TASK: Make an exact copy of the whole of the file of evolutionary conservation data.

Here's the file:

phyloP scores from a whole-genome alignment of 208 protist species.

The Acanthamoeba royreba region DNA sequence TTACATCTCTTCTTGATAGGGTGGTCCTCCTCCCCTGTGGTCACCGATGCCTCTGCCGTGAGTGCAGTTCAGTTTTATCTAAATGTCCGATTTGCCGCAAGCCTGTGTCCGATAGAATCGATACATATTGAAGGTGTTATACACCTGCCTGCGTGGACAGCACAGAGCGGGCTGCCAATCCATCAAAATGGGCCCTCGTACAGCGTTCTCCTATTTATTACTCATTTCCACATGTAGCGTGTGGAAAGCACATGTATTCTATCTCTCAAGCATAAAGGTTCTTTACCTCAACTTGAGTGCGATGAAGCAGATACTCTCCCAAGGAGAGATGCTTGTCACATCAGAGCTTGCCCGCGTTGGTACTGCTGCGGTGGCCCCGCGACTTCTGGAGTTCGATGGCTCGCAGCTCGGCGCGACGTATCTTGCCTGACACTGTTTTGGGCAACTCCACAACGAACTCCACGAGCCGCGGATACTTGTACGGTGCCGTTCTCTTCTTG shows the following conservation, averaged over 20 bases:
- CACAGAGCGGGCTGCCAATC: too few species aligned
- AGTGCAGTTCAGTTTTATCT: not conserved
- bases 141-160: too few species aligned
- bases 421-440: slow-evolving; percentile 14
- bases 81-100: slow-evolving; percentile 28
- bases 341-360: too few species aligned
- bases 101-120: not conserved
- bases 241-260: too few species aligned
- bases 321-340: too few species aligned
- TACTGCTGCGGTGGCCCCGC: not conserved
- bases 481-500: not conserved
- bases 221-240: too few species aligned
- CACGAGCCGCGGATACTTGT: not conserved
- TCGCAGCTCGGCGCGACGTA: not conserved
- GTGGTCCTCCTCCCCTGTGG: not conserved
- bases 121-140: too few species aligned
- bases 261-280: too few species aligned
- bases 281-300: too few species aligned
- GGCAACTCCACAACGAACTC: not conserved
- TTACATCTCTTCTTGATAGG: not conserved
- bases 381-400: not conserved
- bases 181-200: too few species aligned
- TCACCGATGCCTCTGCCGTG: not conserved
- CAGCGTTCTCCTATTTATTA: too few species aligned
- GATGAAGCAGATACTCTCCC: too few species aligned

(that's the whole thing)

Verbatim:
phyloP scores from a whole-genome alignment of 208 protist species.

The Acanthamoeba royreba region DNA sequence TTACATCTCTTCTTGATAGGGTGGTCCTCCTCCCCTGTGGTCACCGATGCCTCTGCCGTGAGTGCAGTTCAGTTTTATCTAAATGTCCGATTTGCCGCAAGCCTGTGTCCGATAGAATCGATACATATTGAAGGTGTTATACACCTGCCTGCGTGGACAGCACAGAGCGGGCTGCCAATCCATCAAAATGGGCCCTCGTACAGCGTTCTCCTATTTATTACTCATTTCCACATGTAGCGTGTGGAAAGCACATGTATTCTATCTCTCAAGCATAAAGGTTCTTTACCTCAACTTGAGTGCGATGAAGCAGATACTCTCCCAAGGAGAGATGCTTGTCACATCAGAGCTTGCCCGCGTTGGTACTGCTGCGGTGGCCCCGCGACTTCTGGAGTTCGATGGCTCGCAGCTCGGCGCGACGTATCTTGCCTGACACTGTTTTGGGCAACTCCACAACGAACTCCACGAGCCGCGGATACTTGTACGGTGCCGTTCTCTTCTTG shows the following conservation, averaged over 20 bases:
- CACAGAGCGGGCTGCCAATC: too few species aligned
- AGTGCAGTTCAGTTTTATCT: not conserved
- bases 141-160: too few species aligned
- bases 421-440: slow-evolving; percentile 14
- bases 81-100: slow-evolving; percentile 28
- bases 341-360: too few species aligned
- bases 101-120: not conserved
- bases 241-260: too few species aligned
- bases 321-340: too few species aligned
- TACTGCTGCGGTGGCCCCGC: not conserved
- bases 481-500: not conserved
- bases 221-240: too few species aligned
- CACGAGCCGCGGATACTTGT: not conserved
- TCGCAGCTCGGCGCGACGTA: not conserved
- GTGGTCCTCCTCCCCTGTGG: not conserved
- bases 121-140: too few species aligned
- bases 261-280: too few species aligned
- bases 281-300: too few species aligned
- GGCAACTCCACAACGAACTC: not conserved
- TTACATCTCTTCTTGATAGG: not conserved
- bases 381-400: not conserved
- bases 181-200: too few species aligned
- TCACCGATGCCTCTGCCGTG: not conserved
- CAGCGTTCTCCTATTTATTA: too few species aligned
- GATGAAGCAGATACTCTCCC: too few species aligned